Survival Kit

Survival Kit

Debbie Leonhardt, M.A.

Persons with brain injuries often have difficulty with planning and organization due to cognitive challenges. This new planner and organizer is filled with tools, strategies, checklists, schedules, reminders, logs, and charts. They are designed to help survivors develop compensatory strategies for everything from the tasks of daily living to organizing their household and routine. This new second edition of the popular Survival Kit is more compact, portable and affordable for easy use. The Survival Kit is ideal for use in rehabilitation, out-patient programs, residential settings, at work, at home and in the community.

The CD for the Survival Kit is included with files to print additional forms.

Item: SKIT
Price: $25.00
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Full Description

This Survival Kit was developed originally by Debbie Leonhardt after her brain injury dramatically changed her professional and personal life. Working with her therapist, she developed practical tools and strategies that helped her deal with the challenges of learning how to live with the cognitive challenges that made each day a struggle to simply survive. Her early workbook was the basis of this expanded 208 page organizer and planner. While it was specially designed for persons with brain injuries, it can be used by persons with other disorders affecting memory, planning and organizational skills.

The Survival Kit can be used at any stage of the rehabilitation process and the survivor’s recovery. Many clinicians and therapists are using it as part of a cognitive rehabilitation program. Some families and caregivers are using it to reinforce the development and use of compensatory strategies at home and in the community. Some individuals are using it independently as part of their daily or weekly routine.

The Kit’s flexibility encourages users to select the sections and strategies that are most useful and relevant for their situation and needs. The seven sections include schedules and calendars, journals and logs, daily living checklists, visual reminders, treatment tasks and goals, personal and household information, and daily survival strategies. There are samples with written information that show how to use the various forms, calendars and checklists.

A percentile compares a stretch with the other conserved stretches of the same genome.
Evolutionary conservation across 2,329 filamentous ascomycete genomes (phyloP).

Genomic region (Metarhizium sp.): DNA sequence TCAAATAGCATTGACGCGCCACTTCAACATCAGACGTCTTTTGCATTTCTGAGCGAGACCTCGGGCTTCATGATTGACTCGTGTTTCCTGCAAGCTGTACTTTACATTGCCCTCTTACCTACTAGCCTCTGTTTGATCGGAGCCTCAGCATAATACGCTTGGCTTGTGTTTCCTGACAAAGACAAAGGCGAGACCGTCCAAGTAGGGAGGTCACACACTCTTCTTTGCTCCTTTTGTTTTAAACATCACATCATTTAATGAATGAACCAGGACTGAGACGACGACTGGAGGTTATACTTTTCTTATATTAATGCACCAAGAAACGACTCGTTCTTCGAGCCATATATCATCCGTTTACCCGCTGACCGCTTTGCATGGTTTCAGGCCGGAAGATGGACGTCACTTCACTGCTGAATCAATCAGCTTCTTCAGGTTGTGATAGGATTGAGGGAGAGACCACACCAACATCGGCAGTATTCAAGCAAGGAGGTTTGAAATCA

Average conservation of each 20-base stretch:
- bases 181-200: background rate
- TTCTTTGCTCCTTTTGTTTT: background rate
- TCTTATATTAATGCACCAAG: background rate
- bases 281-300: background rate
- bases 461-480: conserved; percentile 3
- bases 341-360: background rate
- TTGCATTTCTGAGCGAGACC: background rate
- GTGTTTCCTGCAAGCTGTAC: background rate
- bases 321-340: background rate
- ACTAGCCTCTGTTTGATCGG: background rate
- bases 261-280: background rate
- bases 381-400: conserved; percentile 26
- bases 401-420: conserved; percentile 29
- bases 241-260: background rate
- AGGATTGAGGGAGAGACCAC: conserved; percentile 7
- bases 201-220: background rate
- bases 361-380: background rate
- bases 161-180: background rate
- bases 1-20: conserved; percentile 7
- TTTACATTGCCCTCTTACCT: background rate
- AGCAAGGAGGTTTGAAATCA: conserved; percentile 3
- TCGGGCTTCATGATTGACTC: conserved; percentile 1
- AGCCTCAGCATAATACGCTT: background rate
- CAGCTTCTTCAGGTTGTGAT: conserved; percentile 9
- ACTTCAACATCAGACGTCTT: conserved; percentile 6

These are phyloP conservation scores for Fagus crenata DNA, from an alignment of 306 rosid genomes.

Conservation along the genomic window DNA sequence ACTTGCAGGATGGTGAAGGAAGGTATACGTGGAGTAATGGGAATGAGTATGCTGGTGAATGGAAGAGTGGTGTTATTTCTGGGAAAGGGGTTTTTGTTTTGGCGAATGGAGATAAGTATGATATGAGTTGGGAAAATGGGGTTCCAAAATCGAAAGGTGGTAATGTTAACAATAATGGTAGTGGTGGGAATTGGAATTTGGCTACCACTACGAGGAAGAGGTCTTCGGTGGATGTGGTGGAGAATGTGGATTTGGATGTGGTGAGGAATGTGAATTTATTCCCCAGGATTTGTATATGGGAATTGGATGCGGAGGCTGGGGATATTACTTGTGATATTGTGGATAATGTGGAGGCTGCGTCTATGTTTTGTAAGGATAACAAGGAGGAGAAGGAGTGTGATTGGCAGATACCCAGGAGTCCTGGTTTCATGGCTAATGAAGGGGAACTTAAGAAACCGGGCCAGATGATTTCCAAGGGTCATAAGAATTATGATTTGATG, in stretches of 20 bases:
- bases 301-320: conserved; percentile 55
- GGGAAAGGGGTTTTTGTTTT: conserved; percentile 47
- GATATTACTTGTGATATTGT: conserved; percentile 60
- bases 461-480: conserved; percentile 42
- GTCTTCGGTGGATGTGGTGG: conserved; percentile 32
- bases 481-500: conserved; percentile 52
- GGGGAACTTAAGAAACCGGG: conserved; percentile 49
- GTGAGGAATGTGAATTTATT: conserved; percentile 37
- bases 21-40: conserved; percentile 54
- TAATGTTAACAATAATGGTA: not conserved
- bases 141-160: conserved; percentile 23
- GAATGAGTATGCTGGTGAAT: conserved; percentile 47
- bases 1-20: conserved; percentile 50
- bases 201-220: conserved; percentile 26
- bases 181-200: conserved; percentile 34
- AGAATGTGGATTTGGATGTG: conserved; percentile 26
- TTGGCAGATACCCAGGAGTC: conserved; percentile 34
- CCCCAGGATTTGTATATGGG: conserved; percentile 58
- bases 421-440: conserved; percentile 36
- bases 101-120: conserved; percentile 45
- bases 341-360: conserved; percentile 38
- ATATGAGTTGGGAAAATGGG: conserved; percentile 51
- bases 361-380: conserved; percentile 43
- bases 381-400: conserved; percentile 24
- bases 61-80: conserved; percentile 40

ISBN# 1-931117-34-9
Pages 208 pages plus CD with PDF files for forms
Year 2011, edition second


Debbie Leonhardt, M.A.

Debbie Leonhardt is a survivor, a professional counselor, author, eloquent speaker, friend, and a most gracious lady. She founded Alexander Counseling and Consulting Services in Taylorsville, NC and specializes in mental health and addictions counseling. Her counseling and support of persons with brain injuries, as well as their family members, draws on her personal experience and professional expertise. She is a popular workshop leader at brain injury conferences and retreats and former Chair of the Board of Directors for the Brain Injury Association of North Carolina.

Her story is one that will touch hearts and inspire all who have experienced a traumatic brain injury. This is her true story, in her own words.

I was desperate. I had sustained a brain injury in an automobile accident and was struggling to deal with everyday living activities. After almost burning down my home twice by leaving cooking units on unattended, I finally realized I had a problem and that it wouldn’t go away.

Everything in my life that used to be so easy was now almost impossible to do without putting myself, others or property at risk. I was frustrated at losing my keys repeatedly, leaving frozen groceries in the car to melt, getting lost going to familiar places and incorrectly dialing the phone numbers of my family and friends. I couldn’t trust myself with anything, and lived each day in fear. I was fortunate in that someone who knew me realized what was happening and referred me to a specialist who knew how to help.

I entered an outpatient treatment program and began working harder than I had ever worked in my life! When my speech therapist, Mia, first suggested using a memory book, I resisted the idea. I had never needed one before and didn’t want to need one now! But I was desperate to regain some independence and make sense of the chaos my life had become.